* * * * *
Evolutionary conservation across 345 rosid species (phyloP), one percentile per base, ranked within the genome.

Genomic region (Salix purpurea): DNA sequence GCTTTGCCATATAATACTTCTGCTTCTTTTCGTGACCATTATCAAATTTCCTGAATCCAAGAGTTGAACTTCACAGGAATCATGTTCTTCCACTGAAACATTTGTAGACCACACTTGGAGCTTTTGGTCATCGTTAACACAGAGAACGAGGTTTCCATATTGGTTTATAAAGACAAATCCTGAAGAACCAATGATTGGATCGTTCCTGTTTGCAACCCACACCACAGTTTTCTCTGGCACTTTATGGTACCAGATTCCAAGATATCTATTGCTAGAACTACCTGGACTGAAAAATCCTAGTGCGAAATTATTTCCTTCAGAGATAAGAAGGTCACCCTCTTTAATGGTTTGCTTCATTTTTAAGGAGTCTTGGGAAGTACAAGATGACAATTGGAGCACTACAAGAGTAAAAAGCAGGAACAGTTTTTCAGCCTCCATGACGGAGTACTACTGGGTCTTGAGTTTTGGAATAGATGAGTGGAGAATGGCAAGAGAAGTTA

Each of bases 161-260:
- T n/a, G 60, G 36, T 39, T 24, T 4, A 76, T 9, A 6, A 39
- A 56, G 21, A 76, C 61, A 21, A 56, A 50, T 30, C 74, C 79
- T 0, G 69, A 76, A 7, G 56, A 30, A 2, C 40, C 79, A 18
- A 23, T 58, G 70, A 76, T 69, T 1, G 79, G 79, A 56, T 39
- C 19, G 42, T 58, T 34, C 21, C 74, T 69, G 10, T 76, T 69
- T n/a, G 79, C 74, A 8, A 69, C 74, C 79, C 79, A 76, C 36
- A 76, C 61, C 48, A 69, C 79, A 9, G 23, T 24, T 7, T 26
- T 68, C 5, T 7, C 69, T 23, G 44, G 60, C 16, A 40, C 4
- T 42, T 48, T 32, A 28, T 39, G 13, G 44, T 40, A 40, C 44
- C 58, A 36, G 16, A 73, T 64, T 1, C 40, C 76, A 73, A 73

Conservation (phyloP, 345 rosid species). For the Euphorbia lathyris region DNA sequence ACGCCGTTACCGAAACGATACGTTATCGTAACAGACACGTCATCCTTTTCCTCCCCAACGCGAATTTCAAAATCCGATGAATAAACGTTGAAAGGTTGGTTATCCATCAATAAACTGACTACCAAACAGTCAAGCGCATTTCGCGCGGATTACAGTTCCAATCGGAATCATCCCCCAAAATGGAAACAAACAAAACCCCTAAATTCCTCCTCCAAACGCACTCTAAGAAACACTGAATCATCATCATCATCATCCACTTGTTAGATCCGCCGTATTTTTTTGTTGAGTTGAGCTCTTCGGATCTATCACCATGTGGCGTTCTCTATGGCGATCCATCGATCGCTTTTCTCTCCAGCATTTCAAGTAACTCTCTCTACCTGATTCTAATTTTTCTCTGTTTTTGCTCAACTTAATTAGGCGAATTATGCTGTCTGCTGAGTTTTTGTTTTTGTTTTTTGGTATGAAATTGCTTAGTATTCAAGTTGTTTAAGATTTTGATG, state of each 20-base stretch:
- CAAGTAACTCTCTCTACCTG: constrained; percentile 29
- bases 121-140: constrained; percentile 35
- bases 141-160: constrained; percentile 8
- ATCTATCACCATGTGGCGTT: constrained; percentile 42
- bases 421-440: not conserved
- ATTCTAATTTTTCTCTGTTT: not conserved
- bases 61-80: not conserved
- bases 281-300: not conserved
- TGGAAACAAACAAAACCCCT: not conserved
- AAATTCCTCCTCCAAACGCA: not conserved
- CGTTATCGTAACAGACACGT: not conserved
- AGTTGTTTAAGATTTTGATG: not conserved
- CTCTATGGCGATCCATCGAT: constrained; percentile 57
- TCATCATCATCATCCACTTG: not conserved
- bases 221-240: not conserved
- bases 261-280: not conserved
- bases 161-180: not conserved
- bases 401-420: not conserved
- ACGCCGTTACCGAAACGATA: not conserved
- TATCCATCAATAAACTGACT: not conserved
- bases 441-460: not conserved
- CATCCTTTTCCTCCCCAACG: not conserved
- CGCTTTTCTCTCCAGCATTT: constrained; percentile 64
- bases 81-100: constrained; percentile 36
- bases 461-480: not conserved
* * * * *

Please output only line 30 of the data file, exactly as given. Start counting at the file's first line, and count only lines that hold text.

- bases 261-280: not conserved